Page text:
lease-reform

New leasehold reform: Will it make homeownership fairer?

  • New leasehold reform will save millions of leaseholders tens of thousands of pounds
  • What does the reform change?
  • Will it make homeownership fairer?

 What is the new leasehold reform?

New legislation that has been brought forward, will give leaseholders the right to extend their lease for 990 years at zero ground rent. The leasehold reform will save millions of leaseholders up to tens of thousands of pounds. The government described these measures as part of English property law's biggest reforms in 40 years.

Housing Secretary Robert Jenrick says: "Across the country, people are struggling to realise the dream of owning their own home but find the reality of being a leaseholder far too bureaucratic, burdensome and expensive.

"We want to reinforce the security that homeownership brings by changing forever the way we own homes and end some of the worst practices faced by homeowners."

What does the reform change?

The reform will give leaseholders the right to extend their lease by a maximum span of 990 years with zero ground rent. Previously, leaseholders of houses have only been able to extend their lease for 50 years at a time and had to pay ground rent. 

Leaseholders have also been met with expensive charges to extend the lease. Some of these extra costs have now been abolished with the reform, such as the "marriage value". This required leaseholders to share information with the freeholder about potential profits from extending a lease.

A cap on ground rent, the cost paid when a leaseholder extends the lease or buys the freehold, will also be introduced. An online calculator will now make it easier for leaseholders to know how much it will cost to do either. This hopes to make the costs associated with a lease more transparent.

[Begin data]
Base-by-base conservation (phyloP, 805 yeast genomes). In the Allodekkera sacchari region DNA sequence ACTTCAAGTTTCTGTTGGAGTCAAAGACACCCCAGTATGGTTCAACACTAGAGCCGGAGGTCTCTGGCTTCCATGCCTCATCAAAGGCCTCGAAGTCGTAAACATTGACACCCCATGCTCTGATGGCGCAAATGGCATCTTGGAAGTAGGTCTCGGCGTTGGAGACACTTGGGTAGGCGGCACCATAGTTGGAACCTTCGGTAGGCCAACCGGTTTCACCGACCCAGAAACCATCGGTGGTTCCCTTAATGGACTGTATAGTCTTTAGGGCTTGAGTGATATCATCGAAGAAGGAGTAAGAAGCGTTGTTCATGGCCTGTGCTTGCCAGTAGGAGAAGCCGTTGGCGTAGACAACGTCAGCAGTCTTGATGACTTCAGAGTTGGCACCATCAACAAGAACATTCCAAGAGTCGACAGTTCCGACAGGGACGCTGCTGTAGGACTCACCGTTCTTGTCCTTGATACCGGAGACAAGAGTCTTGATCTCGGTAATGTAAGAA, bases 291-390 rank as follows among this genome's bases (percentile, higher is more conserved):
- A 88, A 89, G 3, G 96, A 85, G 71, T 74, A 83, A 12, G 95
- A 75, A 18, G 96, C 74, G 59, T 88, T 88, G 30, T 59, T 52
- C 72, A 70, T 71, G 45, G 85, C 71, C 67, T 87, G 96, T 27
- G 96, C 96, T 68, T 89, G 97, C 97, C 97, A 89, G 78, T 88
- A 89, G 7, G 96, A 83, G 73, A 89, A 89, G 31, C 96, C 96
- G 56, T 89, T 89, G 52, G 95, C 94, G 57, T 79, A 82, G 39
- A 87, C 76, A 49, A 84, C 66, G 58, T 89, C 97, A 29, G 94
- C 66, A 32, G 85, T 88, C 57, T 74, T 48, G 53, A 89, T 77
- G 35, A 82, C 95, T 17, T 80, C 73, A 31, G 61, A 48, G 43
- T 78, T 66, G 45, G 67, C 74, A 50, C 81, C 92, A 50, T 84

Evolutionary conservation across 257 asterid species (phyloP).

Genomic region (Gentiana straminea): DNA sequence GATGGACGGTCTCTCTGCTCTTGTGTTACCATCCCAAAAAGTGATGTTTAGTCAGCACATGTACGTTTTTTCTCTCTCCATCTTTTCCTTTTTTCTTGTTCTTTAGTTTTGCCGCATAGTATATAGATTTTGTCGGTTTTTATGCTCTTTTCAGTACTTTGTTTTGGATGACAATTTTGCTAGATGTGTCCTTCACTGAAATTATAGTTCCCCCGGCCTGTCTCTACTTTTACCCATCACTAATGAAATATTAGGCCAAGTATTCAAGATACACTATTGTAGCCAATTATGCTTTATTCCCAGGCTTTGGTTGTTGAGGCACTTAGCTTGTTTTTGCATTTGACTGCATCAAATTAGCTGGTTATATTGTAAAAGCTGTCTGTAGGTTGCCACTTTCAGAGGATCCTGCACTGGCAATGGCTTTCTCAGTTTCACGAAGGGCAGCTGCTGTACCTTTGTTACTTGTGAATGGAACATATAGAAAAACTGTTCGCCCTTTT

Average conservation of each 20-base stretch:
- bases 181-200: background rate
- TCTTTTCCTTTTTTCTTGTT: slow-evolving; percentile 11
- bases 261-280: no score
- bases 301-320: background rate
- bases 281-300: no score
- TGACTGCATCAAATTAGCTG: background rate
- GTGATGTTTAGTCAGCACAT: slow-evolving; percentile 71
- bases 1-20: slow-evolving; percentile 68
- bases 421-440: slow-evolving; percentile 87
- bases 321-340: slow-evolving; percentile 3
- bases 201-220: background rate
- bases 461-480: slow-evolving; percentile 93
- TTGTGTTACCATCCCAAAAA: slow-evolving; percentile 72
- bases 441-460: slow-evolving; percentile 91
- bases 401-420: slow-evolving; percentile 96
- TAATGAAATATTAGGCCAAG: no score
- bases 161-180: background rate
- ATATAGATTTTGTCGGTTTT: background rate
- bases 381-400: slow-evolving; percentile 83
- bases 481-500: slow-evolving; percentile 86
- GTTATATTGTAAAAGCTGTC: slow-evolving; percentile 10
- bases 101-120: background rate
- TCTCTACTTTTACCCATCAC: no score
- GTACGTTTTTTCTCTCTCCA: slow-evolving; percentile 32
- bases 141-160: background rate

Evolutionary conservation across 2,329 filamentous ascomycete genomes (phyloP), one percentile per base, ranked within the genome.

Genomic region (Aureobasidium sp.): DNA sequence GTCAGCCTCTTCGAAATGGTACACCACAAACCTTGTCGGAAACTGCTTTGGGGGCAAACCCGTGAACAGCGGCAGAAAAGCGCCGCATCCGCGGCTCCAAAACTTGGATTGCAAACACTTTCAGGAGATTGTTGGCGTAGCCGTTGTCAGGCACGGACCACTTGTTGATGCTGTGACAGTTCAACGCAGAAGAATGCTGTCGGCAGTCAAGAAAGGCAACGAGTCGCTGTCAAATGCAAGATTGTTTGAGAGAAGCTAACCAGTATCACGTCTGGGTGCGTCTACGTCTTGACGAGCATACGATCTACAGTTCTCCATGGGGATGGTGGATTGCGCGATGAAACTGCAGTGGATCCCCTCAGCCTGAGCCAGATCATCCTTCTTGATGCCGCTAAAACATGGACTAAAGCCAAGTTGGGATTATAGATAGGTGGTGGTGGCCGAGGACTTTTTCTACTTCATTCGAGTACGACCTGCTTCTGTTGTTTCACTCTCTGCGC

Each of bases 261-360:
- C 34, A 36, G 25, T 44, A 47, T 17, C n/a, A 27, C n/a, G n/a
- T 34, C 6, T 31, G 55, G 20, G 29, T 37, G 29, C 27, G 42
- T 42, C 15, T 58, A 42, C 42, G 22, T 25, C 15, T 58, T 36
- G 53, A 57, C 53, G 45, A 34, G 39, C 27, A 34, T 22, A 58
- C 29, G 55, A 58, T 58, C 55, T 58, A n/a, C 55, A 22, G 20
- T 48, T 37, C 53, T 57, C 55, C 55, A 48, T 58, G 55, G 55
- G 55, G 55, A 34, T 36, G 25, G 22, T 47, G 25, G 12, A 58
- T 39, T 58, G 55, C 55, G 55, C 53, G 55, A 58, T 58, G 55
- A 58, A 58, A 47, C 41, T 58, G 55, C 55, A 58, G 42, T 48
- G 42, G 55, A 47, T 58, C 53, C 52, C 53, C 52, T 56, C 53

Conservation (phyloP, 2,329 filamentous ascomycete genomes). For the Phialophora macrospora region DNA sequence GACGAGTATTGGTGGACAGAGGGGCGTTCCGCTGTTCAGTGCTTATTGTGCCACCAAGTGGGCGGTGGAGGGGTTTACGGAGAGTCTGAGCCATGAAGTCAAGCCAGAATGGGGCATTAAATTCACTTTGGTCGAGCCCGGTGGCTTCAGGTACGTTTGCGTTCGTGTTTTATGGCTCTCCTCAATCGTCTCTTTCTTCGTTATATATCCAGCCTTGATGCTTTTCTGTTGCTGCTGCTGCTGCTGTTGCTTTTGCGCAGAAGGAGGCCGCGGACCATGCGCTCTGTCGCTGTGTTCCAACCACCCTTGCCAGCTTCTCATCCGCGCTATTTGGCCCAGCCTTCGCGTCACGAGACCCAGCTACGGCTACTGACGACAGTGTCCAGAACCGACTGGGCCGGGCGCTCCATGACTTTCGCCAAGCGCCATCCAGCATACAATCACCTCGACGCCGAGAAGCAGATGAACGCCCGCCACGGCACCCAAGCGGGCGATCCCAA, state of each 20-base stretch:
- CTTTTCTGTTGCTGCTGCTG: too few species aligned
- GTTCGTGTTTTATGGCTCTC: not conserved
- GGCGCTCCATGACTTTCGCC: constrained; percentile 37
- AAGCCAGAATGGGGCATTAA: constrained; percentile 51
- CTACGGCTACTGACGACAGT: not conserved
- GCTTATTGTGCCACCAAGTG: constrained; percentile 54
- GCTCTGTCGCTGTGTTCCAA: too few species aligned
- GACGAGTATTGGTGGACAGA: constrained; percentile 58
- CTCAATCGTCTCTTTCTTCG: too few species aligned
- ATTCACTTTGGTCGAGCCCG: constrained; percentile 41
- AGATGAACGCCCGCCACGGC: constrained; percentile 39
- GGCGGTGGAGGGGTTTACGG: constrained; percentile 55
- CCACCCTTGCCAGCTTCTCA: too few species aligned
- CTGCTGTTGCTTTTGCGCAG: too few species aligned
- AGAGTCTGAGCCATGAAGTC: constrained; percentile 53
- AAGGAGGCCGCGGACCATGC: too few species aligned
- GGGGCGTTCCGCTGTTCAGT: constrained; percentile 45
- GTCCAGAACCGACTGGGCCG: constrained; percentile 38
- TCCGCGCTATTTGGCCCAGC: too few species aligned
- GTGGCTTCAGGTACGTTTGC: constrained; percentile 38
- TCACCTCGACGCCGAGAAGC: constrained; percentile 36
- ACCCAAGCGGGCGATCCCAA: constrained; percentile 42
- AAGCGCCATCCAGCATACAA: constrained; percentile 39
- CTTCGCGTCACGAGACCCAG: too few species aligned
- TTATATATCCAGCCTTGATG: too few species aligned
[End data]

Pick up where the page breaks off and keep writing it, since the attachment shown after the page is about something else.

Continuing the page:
Will it make homeownership fairer?

While the proposed leasehold reform has much to support, many in the industry feel they need some more detailed information. There are concerns that the reform has created further uncertainty for leaseholders. Moreover, there is apprehension that the proposed actions could take years to become law.

However, for many in the property industry, there is a shared hope that the reform will make homeownership fairer and put an end to the ground rent scandal.

What is the ground rent scandal?

The ground rent scandal is one of the reasons why leasehold reform is so important. Objections to the unfair expenses on leasehold flats and homes sold with unclear clauses began some years ago. Some clauses involved freeholders increasing ground rent excessively. In some cases, leaseholders saw their rent double every ten years. The increased costs left some homeowners struggling to sell their property. As a result, properties with short-leases or high ground rents are often left vacant. 

Mark Hayward, the chief policy advisor at Propertymark, discusses the organisation's research into the ground rent scandal:

"Our research' Leasehold: A Life Sentence' in 2018 found that 46 percent of leasehold house owners were unaware of the escalating ground rent when they purchased their property. Over one million households in the UK are sold through a leasehold, and this new legislation will go a long way to help thousands of homeowners caught in a leasehold trap."